• Applique Made Easy: A Beginner’s Guide to Simple Applique Techniques by Leslie Rutland ($12.00)
  • The Joy of Christmas Quilted Dinner Set by Liuxin Newman ($24.99)
  • Baby Storybook: A Day at Home with Bearhug & Honeybun by Sedef Imer ($14.00)
  • Lovely Liberty Cushion: A Needleturn Applique Project by Emma Jean Jansen ($10.50)

Crochet

  • A Doll Like Me: A Collection of Customizable Crochet Doll Patterns PLUS A Beginner’s Guide to Amigurumi by Stacey Trock ($20.00)
  • Crochet Earrings by Dobi Ivanova ($7.00)
  • Imagical Seasons: Spring, Crochet Couture for Kids 2-12 by Alla Koval ($24.95)
  • Slouch Hat Crochet Patterns (Vol. 2) by Rebecca Langford ($7.99)
  • The Perfect Product Line: The Grace Collection by Pam Grice ($16.00)
  • The Plaid Collection: 14 Cozy Crochet Patterns in Classic Plaid by Bethany Dearden ($6.99)
  • Crochet Rug Making by Morgan Roberts ($15.00)
  • Little Miss Wheo by Carla Schwind ($5.50)

Cross Stitch

  • Cross Stitch Pattern Collection by Susan Fitzgerald ($18.00)
  • Geometric Birds & Animals Collection by galabornpatterns ($38.94)
  • Spirited Animals Bundle : Queen Bee and Spirited Animals Alphabet by Dana Batho (business name Peacock & Fig) ($19.98)
  • Summer/Winter Wreath by Jenny Van De Wiele ($10.00)

Decorative

  • Creative Cloth by Linda Matthews ($15.00)
  • Printing on Fabric: Instinctual Mark-Making, Screen & Stencil Printing by Ellie Beck ($47.00)
  • Shibori & Natural Dyeing Course by Francesca Stone ($25.00)
  • Welcome to Weaving: Tips and Tricks for Weaving on a Frame Loom from Start to Finish by Lindsey Campbell ($30.00)
  • Luna: Macrame Wall Hanging Pattern by Krystle Luvis ($13.80)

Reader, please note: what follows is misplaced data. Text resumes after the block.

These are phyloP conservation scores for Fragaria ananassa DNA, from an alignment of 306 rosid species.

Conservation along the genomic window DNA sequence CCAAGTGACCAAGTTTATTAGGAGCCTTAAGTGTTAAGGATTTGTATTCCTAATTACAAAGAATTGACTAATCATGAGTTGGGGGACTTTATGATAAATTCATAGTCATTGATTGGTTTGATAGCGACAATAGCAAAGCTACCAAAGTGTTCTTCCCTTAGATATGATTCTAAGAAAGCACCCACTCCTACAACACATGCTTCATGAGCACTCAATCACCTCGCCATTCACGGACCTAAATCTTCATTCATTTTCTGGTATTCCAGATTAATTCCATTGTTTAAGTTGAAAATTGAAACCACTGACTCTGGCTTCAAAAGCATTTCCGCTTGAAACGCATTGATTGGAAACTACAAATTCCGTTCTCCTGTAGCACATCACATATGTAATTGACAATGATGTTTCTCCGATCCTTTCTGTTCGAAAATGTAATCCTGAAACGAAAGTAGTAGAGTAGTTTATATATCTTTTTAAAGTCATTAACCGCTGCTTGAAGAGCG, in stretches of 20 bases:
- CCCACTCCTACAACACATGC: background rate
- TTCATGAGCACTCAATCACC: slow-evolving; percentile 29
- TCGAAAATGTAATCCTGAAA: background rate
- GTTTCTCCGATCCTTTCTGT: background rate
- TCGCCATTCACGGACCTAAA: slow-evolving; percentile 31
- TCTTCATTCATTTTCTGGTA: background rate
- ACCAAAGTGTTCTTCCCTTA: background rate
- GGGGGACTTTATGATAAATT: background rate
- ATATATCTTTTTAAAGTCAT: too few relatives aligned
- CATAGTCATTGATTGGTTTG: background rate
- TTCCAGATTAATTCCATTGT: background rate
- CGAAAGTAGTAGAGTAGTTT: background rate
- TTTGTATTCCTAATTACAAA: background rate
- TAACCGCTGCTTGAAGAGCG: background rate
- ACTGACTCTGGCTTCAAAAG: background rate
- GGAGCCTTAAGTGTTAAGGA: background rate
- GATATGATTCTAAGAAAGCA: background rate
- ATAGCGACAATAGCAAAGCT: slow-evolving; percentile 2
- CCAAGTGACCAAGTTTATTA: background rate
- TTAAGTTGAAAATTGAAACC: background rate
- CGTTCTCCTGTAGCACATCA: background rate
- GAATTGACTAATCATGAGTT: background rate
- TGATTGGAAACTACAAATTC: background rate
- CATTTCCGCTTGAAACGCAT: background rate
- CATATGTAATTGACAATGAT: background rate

Embroidery

  • 23 Easy-to-Make Christmas Ornaments: Three eBooks in One! by Erica Hite ($14.00)
  • Embroidery Pattern Set by Pumora ($94.00)
  • Insect Embroidery Pattern Set by Sarah Milligan ($18.00)
  • Modern Embroidery Pattern Set by Stitcharama ($10.00)
  • The Embroidery Project: All In The Details by Mollie Johanson ($35.00)
  • The Girl Gang: An Embroidery Pattern Bundle by cozyblue by Liz Stiglets ($20.00)
  • Brother Rabbit: Raised Embroidery by Anna Scott ($7.35)

Knitting

  • Cozy Christmas Knits by Jessica Bolof ($22.00)
  • Double or Nothing: Reversible Knitting for the Adventurous by Alasdair Post-Quinn ($17.95)
  • Essential Baby Knits by Tatsiana Matsiuk ($20.00)
  • How To Arm Knit with Cowl, Blanket and Pouf Pattern by Anne Weil ($16.00)
  • Weekend: Simple, Modern Knits by Jen Geigley ($27.00)
  • Fair Isle Knitting by Liat Gat ($26.77)
  • Fairy Tale Gloves by Shehla Ahmed ($5.99)

Quilting

  • Color in Quilting: A Trio of Simple Quilt Patterns + a Lesson in Effective Color Placement by Alison Glass ($36.00)
  • DIY Block Design: Your Designs From Sketchbook To Quilt by Alyce Blyth ($15.50)
  • Mother’s Medallion Quilt by Becky Dietz & Cindy Leis ($35.00)
  • Quilting Jetgirl Best Selling Patterns by Yvonne Fuchs ($30.00)
  • Solids: Five Quilt Patterns by Lauren Terry ($10.00)
  • Get Quilty by Elise Cripe ($18.00)
  • Patchwork Planner & Journal by Becky Jorgensen ($14.99)

Sewing

  • 10 Simple Sewing Projects for the Home: Even If You Only Know How to Sew a Straight Line by Corey Willis ($20.00)
  • How to Sew Japanese Sewing Patterns by Rin Gomura-Elkan ($25.00)
  • Retro Rucksack & Penfield Pocket Tote: Two Essential Bag Sewing Patterns by Sara Curtis ($19.00)
  • Sewing Fancy Dresses for Little Girls (Aged 3 and Under) by Tatiana Kozorovitsky ($19.99)
  • Sewing School 101: Simple Tips to Get You Stitching by Nicole Bennett ($9.99)